Mainstream media in the United States does not entertain many voices from the great middle of the country. And those that break through do not usually maintain a residence in Minnesota or keep hunting and fishing in North Dakota. So Ed Schultz is a rarity. His nationally syndicated radio program and his nightly MSNBC show bring a distinct perspective to the debate, not just because the host comes from a different place but because the host in interested in different people and different issues.
Schultz focuses on the struggles of working men and woman and their unions. He goes where they live, to shipyards and warehouses and factories, to the scenes of mass demonstrations for labor rights in Wisconsin.
Schultz works hard, producing three hours of radio programming every day, along with an hour of television each night. Along with Fox’s Sean Hannity, he maintains a dramatically busier schedule than is common or expected of major media personalities. And sometimes, in the midst of all that talking, he says the wrong thing.
That happened Tuesday when Schultz was in the midst of a radio rant about right-wing criticism of President Obama’s European trip. Schultz was taking apart the conservatives who were attacking Obama for being out of the country when tornados were hitting Oklahoma and Missouri, noting that they had not been angry with George Bush for taking trips at similar points. In the midst of the conversation, Schultz said, “President Obama is going to be visiting Joplin, Missouri, on Sunday, but you know what [Republicans are] talking about, like this right-wing slut, what’s her name? Laura Ingraham? Yeah, she’s a talk slut. You see, she was, back in the day, praising President Reagan when he was drinking a beer overseas. But now that Obama’s doing it, they’re working him over.”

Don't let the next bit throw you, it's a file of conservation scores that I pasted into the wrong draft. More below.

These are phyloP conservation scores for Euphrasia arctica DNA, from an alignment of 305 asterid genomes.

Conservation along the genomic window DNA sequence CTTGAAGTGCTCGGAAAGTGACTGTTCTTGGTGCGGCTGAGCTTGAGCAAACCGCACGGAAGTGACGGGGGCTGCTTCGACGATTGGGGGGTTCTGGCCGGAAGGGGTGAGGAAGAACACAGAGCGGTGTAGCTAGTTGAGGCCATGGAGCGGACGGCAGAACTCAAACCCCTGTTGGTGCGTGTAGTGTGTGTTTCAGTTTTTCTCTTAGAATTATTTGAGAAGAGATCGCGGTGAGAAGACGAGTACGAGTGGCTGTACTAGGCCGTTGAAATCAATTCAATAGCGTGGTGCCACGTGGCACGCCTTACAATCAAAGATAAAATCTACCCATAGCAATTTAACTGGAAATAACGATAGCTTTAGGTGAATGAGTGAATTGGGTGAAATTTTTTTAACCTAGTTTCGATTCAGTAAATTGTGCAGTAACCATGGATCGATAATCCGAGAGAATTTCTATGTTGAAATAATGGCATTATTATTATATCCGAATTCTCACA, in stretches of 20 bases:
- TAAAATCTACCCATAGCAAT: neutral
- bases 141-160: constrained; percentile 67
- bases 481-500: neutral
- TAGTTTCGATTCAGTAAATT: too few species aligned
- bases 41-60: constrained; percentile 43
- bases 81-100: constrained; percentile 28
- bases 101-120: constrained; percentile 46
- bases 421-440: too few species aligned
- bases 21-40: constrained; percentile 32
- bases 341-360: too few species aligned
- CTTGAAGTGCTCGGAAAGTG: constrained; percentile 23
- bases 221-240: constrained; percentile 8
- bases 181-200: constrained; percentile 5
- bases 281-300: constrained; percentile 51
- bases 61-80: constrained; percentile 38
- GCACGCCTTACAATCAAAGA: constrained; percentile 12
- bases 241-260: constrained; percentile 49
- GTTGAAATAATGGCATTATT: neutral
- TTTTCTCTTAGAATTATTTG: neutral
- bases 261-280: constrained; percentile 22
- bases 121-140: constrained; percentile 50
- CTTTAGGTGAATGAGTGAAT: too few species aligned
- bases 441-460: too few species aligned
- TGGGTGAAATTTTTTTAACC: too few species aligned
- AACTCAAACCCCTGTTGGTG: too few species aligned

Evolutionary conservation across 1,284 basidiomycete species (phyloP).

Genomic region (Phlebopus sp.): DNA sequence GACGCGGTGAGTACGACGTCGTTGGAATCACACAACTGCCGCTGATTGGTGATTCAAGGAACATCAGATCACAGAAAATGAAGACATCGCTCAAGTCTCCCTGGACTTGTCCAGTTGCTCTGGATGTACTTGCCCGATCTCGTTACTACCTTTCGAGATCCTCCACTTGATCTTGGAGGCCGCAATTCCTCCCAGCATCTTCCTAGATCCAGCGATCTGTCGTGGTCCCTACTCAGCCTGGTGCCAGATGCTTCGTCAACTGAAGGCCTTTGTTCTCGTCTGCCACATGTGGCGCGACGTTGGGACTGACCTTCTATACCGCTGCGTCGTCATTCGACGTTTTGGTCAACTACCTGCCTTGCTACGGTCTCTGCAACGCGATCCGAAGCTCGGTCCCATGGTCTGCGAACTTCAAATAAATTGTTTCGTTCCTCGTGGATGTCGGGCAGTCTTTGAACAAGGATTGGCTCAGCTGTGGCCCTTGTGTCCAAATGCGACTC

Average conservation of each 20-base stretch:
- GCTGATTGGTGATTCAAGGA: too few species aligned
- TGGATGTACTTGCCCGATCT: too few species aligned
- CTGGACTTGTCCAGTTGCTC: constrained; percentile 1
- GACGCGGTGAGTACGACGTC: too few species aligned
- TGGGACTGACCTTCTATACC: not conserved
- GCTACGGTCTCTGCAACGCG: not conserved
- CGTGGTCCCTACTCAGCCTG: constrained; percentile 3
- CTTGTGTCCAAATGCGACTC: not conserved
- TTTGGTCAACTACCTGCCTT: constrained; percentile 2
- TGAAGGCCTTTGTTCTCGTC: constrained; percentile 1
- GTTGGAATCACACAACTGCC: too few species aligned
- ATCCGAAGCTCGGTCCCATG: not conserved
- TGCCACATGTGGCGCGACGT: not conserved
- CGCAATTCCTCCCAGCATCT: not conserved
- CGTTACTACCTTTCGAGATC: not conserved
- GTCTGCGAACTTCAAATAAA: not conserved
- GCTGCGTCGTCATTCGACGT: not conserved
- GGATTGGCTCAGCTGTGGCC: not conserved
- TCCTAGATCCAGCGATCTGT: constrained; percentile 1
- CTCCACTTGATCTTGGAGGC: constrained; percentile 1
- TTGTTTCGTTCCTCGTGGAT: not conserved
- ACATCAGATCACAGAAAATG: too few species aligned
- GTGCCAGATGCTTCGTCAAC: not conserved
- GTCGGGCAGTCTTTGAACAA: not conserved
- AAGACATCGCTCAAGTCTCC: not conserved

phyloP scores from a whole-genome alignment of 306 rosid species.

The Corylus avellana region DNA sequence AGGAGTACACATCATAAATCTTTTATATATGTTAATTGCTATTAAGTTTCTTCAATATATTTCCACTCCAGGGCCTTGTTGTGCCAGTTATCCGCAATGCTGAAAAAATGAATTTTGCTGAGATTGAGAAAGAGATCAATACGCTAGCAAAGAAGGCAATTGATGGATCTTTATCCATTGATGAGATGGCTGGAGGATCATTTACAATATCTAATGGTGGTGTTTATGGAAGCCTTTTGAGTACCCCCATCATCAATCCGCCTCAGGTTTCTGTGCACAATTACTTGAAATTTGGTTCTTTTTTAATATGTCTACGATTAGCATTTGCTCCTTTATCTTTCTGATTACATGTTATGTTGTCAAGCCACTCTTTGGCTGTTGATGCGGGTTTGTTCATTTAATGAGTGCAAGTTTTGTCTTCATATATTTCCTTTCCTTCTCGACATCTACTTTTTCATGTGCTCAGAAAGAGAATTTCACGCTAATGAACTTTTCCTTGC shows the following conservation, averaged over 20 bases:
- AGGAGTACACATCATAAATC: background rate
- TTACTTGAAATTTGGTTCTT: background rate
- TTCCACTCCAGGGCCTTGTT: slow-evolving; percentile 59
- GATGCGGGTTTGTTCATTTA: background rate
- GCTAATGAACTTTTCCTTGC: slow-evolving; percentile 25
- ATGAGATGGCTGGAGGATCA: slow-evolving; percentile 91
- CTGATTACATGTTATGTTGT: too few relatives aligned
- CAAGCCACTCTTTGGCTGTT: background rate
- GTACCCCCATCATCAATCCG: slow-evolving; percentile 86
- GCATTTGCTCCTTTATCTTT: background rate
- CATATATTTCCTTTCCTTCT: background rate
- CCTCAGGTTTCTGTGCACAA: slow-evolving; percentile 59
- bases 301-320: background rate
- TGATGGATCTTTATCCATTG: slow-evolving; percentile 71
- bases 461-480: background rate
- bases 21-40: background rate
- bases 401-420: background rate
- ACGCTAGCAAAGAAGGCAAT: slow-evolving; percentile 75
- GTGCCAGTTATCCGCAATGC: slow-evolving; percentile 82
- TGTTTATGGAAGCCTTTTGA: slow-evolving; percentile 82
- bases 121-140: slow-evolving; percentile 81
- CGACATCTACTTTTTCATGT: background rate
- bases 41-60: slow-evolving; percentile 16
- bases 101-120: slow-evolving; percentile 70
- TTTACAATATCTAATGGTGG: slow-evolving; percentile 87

In no time, the right-wing media monitors who have been dogging Schultz ever since he emerged as a rare and steady critic of corporate abuses and conservative privatization schemes, were highlighting the crude language. But they were not the only ones objecting; sincere critics of sexism in the media, many of whom had come to see Schultz as a friend and ally, also raised their voices. “Laura Ingraham is no friend to women, and while we disagree with many of her views, the type of language Ed Schultz used, whether accidentally or on purpose, has the effect of legitimizing sexism and undermines the credibility of all women,” explained Women’s Media Center president Julie Burton. “Two wrongs don’t make a right.”
Schultz agreed, issuing one of the most heartfelt apologies ever aired by a television personality. Decrying his own use of “vile and inappropriate language,” he opened Wednesday night’s Ed Show on MSNBC by saying: “I am deeply sorry, and I apologize. It was wrong, uncalled for, and I recognize the severity of what I said. I apologize to you, Laura, and ask for your forgiveness.”